Crickets are chirping, birds screeching, the nextdoor neighbour is mowing his lawn. These are the sounds of peace and quiet and my, have I longed for those. There are about sixteen sandy streets here, on which every now and then a car drives past. Mostly there are animals: dogs, birds, cows, horses. Last night we left Buenos Aires: as I am typing this we are in nature reserve Esteros del Ibera.
Buenos Aires was overwhelming in every aspect. My ears could not get used to the 24h thunder of cars rushing by in the streets, nor could my eyes process all that they saw. Buenos Aires seemed to me an overflowing stream of cars, people, streets, traffic lights and tall buildings that cast shadows over life in the street. Despite those shadows so many people fall in love with this city. I myself have loved dancing to the rythmic drums of La Bomba; cheering for the local football team River Plate; practicing Spanish with taxi drivers and listening to incredible live music in San Telmo. In this capital city you can dance and drink the night away, relax in the many cafes and fuel up for another night of party in a cosy restaurant. But despite of its characteristic neighbourhoods, Malbec wines and juicy steaks, Buenos Aires did not light my fire, it exstinguished it! The four hours of Spanish class a day, in which I tried to grasp the difference between para, pera, parra, perra, perro, pero and pedo (I believe one of those words does not even exist), did not help my energy levels. Especially if the night before had turned out to be too much fun. Mostly it were the many stories about crime, my repeated underestimation of distances (I walked for hours!), and the sensation that you should be doing something all the time that made me experience Buenos Aires as a place of restlesness.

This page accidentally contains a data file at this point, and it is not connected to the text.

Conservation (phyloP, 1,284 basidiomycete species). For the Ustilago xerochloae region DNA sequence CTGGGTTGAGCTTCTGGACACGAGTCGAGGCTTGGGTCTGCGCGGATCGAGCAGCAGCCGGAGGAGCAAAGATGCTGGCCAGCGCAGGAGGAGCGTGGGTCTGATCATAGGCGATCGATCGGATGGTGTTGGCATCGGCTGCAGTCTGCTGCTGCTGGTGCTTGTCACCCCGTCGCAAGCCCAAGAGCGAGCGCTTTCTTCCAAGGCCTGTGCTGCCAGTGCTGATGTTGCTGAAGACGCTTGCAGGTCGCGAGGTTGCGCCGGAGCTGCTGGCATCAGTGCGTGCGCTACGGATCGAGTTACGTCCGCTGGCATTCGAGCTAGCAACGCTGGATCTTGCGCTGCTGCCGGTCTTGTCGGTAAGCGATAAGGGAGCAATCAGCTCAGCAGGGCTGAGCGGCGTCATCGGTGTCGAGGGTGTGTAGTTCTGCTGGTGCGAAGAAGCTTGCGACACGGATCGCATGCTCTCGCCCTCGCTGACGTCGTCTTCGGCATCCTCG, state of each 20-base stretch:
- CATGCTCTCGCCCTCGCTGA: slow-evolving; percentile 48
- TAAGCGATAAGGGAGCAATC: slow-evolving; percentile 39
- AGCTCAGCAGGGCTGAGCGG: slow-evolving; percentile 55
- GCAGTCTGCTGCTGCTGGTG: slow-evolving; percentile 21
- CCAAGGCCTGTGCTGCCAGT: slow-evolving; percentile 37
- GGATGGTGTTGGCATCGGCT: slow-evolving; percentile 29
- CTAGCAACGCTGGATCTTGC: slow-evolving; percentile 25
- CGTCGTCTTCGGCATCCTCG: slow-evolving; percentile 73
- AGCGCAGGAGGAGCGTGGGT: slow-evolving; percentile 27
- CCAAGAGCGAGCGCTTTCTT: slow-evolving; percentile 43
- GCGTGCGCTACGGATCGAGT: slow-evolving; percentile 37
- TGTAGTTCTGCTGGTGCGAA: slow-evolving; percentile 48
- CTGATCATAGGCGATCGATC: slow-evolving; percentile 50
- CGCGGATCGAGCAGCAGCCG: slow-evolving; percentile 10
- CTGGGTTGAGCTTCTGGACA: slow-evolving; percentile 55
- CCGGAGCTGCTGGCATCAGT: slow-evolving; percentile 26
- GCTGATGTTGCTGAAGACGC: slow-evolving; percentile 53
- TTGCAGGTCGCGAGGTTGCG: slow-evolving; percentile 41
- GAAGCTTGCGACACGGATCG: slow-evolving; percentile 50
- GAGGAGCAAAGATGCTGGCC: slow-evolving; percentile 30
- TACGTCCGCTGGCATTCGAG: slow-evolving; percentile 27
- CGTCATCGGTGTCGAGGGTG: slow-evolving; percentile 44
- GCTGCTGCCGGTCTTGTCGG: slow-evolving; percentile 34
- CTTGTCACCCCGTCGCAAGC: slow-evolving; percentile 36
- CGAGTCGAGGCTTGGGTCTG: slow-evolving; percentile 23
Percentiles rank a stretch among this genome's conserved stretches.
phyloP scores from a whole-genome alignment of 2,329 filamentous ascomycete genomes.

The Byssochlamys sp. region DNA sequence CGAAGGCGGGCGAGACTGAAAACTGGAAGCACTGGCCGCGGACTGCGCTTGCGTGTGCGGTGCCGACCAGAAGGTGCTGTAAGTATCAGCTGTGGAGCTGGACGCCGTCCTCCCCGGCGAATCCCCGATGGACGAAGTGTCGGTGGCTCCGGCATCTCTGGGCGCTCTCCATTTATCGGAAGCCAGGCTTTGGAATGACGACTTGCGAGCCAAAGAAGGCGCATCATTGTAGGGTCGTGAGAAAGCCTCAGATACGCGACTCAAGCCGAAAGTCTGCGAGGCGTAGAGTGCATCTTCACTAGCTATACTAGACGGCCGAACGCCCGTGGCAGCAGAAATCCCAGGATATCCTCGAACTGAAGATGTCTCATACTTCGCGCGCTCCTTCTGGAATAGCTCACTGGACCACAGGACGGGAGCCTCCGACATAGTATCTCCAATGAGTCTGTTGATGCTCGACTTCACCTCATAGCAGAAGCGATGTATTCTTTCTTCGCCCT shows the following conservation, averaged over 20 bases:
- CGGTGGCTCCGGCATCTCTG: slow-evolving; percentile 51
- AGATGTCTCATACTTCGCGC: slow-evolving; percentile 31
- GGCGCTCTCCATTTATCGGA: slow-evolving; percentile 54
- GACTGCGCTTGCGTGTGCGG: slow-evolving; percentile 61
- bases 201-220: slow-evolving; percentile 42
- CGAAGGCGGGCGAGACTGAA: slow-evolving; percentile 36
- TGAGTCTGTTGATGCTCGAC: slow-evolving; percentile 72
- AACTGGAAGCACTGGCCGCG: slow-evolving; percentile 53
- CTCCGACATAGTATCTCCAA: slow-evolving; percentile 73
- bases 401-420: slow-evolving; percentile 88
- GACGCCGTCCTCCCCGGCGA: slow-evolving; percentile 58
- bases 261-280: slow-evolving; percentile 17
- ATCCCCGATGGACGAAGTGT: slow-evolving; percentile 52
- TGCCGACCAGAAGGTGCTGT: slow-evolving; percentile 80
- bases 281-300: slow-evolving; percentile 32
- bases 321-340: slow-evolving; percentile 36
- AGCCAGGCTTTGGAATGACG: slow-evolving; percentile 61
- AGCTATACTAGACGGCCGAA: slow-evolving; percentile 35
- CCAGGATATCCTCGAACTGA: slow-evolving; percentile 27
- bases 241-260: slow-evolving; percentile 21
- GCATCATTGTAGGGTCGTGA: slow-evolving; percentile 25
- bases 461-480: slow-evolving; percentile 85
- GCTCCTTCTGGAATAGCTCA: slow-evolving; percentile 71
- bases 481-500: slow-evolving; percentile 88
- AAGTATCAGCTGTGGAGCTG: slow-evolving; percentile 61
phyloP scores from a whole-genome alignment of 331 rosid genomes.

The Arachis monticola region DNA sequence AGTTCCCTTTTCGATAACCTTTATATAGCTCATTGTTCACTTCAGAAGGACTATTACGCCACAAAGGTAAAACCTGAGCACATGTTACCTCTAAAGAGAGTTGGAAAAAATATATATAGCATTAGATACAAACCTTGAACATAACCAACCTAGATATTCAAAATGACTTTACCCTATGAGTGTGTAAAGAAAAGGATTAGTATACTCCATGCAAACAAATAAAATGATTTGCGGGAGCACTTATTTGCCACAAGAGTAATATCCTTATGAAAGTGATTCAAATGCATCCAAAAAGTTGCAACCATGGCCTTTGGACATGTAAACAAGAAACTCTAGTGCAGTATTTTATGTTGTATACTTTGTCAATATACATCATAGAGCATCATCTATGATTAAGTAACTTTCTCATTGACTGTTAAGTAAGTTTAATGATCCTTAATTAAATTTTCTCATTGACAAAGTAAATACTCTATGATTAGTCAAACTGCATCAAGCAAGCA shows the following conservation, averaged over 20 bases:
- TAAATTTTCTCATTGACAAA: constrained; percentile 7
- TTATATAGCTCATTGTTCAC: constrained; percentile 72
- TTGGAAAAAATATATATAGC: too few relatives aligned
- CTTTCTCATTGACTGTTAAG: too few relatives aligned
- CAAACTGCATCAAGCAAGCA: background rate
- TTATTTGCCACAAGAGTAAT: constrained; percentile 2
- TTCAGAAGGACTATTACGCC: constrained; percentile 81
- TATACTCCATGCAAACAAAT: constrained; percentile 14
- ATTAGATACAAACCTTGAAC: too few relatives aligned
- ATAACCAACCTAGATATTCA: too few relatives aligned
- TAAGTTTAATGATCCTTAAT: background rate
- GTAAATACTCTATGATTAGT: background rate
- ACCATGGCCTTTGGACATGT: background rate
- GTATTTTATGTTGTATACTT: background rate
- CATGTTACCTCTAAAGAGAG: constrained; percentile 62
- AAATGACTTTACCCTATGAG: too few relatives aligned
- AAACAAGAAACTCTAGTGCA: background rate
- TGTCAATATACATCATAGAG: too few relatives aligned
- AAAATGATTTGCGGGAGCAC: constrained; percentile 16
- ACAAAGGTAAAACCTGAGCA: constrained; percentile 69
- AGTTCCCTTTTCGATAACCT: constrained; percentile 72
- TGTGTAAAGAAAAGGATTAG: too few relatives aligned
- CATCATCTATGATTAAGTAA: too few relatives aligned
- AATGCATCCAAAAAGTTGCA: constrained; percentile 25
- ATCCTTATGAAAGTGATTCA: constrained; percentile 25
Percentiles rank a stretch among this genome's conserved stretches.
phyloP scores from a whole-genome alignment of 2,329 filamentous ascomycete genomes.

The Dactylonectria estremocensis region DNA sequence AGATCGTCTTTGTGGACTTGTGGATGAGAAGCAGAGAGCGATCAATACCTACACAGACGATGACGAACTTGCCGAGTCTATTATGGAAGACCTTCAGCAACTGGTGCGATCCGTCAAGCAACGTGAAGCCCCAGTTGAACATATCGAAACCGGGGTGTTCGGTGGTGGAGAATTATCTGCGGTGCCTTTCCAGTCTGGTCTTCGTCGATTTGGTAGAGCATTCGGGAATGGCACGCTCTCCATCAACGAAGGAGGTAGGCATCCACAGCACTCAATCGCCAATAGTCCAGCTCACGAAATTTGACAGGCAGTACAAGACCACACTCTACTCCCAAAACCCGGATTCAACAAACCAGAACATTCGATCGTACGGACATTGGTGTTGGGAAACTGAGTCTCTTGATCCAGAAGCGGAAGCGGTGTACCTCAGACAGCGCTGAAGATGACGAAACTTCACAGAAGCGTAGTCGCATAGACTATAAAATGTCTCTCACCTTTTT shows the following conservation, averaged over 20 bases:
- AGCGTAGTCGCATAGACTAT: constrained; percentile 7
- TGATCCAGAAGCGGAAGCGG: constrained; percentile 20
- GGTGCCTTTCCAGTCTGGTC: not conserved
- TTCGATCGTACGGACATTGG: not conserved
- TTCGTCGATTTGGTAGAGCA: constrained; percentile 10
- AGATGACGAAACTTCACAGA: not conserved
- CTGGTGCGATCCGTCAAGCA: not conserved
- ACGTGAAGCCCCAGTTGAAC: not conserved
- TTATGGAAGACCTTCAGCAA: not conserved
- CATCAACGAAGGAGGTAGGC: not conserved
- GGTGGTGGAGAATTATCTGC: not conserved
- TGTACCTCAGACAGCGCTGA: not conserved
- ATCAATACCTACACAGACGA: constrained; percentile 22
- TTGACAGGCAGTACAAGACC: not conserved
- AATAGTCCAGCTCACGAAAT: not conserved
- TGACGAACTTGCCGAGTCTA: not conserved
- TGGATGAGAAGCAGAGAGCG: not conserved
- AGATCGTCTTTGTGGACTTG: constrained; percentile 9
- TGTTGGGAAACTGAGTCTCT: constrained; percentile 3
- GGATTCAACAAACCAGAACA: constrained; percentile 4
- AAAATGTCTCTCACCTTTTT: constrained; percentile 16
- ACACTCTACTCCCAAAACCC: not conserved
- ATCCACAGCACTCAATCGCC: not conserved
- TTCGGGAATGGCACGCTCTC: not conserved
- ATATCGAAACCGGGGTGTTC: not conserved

What a difference a day makes.. My friend arrived in Buenos Aires and we soon decided to leave the big city. It took only a night (and half a day) on a bus to emerge in Carlos Colonia Pellegrini, a sunny place surrounded by water. I marvel at the silence and the warm sun that shines onto our face. What we do here? We walk around, watch the animals, find some food, dip in the pool. Yesterday I got excited over the three hummingbirds that danced in front of our table during lunch. We spent an hour watching two caiman that came dashing out of a bush preying after bird in the swamp. In an adjacent field a small barefoot girl caught a horse with a lasso. Yes really. We swam in the pool where a frog mistook my friend’s leg for a log. Its bigger toadbrother visited us at night in the barn-like restaurant where we ate the one dish they served. After dinner fireflies lit our way back to our posada (with a little help from the bright moon).
The rest of this post is the usual ‘I love my holiday stuff’: Today we cruised the lake in a small boat, talked Spanish to our guide Pablo and saw many more caiman. We were bitten like crazy by mosquitos. We watched birds, flowers and animals of which I wouldn’t know the name. Like I said, we love our holiday.